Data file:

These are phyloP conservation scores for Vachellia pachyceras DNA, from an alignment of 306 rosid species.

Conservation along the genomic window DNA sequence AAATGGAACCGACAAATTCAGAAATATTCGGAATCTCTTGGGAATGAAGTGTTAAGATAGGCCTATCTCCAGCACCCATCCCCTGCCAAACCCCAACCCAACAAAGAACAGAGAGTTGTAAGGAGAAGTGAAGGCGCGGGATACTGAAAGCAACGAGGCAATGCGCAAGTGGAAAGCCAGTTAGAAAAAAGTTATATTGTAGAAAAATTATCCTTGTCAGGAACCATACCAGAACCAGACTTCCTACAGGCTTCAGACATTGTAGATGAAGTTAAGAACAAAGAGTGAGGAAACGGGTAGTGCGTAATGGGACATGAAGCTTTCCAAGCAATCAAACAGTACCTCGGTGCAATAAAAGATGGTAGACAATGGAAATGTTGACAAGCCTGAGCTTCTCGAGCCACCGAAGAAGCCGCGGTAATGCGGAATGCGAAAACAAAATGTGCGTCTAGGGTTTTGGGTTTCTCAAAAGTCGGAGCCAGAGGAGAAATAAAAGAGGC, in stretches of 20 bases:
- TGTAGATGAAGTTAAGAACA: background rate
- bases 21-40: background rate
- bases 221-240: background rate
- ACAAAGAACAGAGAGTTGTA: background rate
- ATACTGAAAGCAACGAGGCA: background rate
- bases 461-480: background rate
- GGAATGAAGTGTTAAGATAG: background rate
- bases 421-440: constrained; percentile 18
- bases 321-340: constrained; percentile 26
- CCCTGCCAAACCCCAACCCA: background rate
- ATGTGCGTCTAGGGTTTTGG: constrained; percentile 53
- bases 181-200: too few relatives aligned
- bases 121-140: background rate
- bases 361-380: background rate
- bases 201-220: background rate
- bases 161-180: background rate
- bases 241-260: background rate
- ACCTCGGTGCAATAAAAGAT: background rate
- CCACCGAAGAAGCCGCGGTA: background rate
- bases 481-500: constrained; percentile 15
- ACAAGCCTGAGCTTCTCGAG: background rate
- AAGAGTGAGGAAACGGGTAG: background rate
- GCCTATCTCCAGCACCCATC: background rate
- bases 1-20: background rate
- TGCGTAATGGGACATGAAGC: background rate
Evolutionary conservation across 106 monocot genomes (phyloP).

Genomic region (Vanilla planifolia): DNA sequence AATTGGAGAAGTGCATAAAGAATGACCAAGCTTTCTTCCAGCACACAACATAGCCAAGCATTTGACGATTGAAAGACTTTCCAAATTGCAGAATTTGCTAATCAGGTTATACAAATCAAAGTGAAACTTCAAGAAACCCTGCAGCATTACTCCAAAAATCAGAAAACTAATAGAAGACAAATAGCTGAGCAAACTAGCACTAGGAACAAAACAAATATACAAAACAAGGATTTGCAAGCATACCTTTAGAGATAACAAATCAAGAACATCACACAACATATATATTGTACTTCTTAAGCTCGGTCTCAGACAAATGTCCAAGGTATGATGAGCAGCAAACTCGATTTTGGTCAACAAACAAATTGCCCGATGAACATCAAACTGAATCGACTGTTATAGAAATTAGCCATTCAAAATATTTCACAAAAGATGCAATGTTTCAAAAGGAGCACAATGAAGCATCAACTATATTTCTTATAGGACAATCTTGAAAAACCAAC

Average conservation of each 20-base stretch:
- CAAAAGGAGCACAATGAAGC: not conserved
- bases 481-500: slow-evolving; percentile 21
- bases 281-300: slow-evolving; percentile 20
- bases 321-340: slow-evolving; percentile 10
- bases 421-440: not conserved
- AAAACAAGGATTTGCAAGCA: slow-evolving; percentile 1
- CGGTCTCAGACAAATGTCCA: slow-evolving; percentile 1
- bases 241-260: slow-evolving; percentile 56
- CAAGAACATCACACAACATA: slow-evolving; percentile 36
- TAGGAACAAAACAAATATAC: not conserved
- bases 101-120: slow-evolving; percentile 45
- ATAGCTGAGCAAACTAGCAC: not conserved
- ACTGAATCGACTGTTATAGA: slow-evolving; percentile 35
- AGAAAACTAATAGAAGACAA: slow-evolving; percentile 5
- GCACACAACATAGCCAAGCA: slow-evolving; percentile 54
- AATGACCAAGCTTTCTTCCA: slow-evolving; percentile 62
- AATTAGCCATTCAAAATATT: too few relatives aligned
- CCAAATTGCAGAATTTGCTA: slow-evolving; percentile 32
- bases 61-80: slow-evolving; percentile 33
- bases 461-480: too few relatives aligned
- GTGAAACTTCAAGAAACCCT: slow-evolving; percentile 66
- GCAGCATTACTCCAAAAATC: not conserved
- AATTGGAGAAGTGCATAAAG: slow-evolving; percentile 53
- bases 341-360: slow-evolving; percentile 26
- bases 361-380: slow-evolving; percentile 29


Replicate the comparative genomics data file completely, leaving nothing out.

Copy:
These are phyloP conservation scores for Vachellia pachyceras DNA, from an alignment of 306 rosid species.

Conservation along the genomic window DNA sequence AAATGGAACCGACAAATTCAGAAATATTCGGAATCTCTTGGGAATGAAGTGTTAAGATAGGCCTATCTCCAGCACCCATCCCCTGCCAAACCCCAACCCAACAAAGAACAGAGAGTTGTAAGGAGAAGTGAAGGCGCGGGATACTGAAAGCAACGAGGCAATGCGCAAGTGGAAAGCCAGTTAGAAAAAAGTTATATTGTAGAAAAATTATCCTTGTCAGGAACCATACCAGAACCAGACTTCCTACAGGCTTCAGACATTGTAGATGAAGTTAAGAACAAAGAGTGAGGAAACGGGTAGTGCGTAATGGGACATGAAGCTTTCCAAGCAATCAAACAGTACCTCGGTGCAATAAAAGATGGTAGACAATGGAAATGTTGACAAGCCTGAGCTTCTCGAGCCACCGAAGAAGCCGCGGTAATGCGGAATGCGAAAACAAAATGTGCGTCTAGGGTTTTGGGTTTCTCAAAAGTCGGAGCCAGAGGAGAAATAAAAGAGGC, in stretches of 20 bases:
- TGTAGATGAAGTTAAGAACA: background rate
- bases 21-40: background rate
- bases 221-240: background rate
- ACAAAGAACAGAGAGTTGTA: background rate
- ATACTGAAAGCAACGAGGCA: background rate
- bases 461-480: background rate
- GGAATGAAGTGTTAAGATAG: background rate
- bases 421-440: constrained; percentile 18
- bases 321-340: constrained; percentile 26
- CCCTGCCAAACCCCAACCCA: background rate
- ATGTGCGTCTAGGGTTTTGG: constrained; percentile 53
- bases 181-200: too few relatives aligned
- bases 121-140: background rate
- bases 361-380: background rate
- bases 201-220: background rate
- bases 161-180: background rate
- bases 241-260: background rate
- ACCTCGGTGCAATAAAAGAT: background rate
- CCACCGAAGAAGCCGCGGTA: background rate
- bases 481-500: constrained; percentile 15
- ACAAGCCTGAGCTTCTCGAG: background rate
- AAGAGTGAGGAAACGGGTAG: background rate
- GCCTATCTCCAGCACCCATC: background rate
- bases 1-20: background rate
- TGCGTAATGGGACATGAAGC: background rate
Evolutionary conservation across 106 monocot genomes (phyloP).

Genomic region (Vanilla planifolia): DNA sequence AATTGGAGAAGTGCATAAAGAATGACCAAGCTTTCTTCCAGCACACAACATAGCCAAGCATTTGACGATTGAAAGACTTTCCAAATTGCAGAATTTGCTAATCAGGTTATACAAATCAAAGTGAAACTTCAAGAAACCCTGCAGCATTACTCCAAAAATCAGAAAACTAATAGAAGACAAATAGCTGAGCAAACTAGCACTAGGAACAAAACAAATATACAAAACAAGGATTTGCAAGCATACCTTTAGAGATAACAAATCAAGAACATCACACAACATATATATTGTACTTCTTAAGCTCGGTCTCAGACAAATGTCCAAGGTATGATGAGCAGCAAACTCGATTTTGGTCAACAAACAAATTGCCCGATGAACATCAAACTGAATCGACTGTTATAGAAATTAGCCATTCAAAATATTTCACAAAAGATGCAATGTTTCAAAAGGAGCACAATGAAGCATCAACTATATTTCTTATAGGACAATCTTGAAAAACCAAC

Average conservation of each 20-base stretch:
- CAAAAGGAGCACAATGAAGC: not conserved
- bases 481-500: slow-evolving; percentile 21
- bases 281-300: slow-evolving; percentile 20
- bases 321-340: slow-evolving; percentile 10
- bases 421-440: not conserved
- AAAACAAGGATTTGCAAGCA: slow-evolving; percentile 1
- CGGTCTCAGACAAATGTCCA: slow-evolving; percentile 1
- bases 241-260: slow-evolving; percentile 56
- CAAGAACATCACACAACATA: slow-evolving; percentile 36
- TAGGAACAAAACAAATATAC: not conserved
- bases 101-120: slow-evolving; percentile 45
- ATAGCTGAGCAAACTAGCAC: not conserved
- ACTGAATCGACTGTTATAGA: slow-evolving; percentile 35
- AGAAAACTAATAGAAGACAA: slow-evolving; percentile 5
- GCACACAACATAGCCAAGCA: slow-evolving; percentile 54
- AATGACCAAGCTTTCTTCCA: slow-evolving; percentile 62
- AATTAGCCATTCAAAATATT: too few relatives aligned
- CCAAATTGCAGAATTTGCTA: slow-evolving; percentile 32
- bases 61-80: slow-evolving; percentile 33
- bases 461-480: too few relatives aligned
- GTGAAACTTCAAGAAACCCT: slow-evolving; percentile 66
- GCAGCATTACTCCAAAAATC: not conserved
- AATTGGAGAAGTGCATAAAG: slow-evolving; percentile 53
- bases 341-360: slow-evolving; percentile 26
- bases 361-380: slow-evolving; percentile 29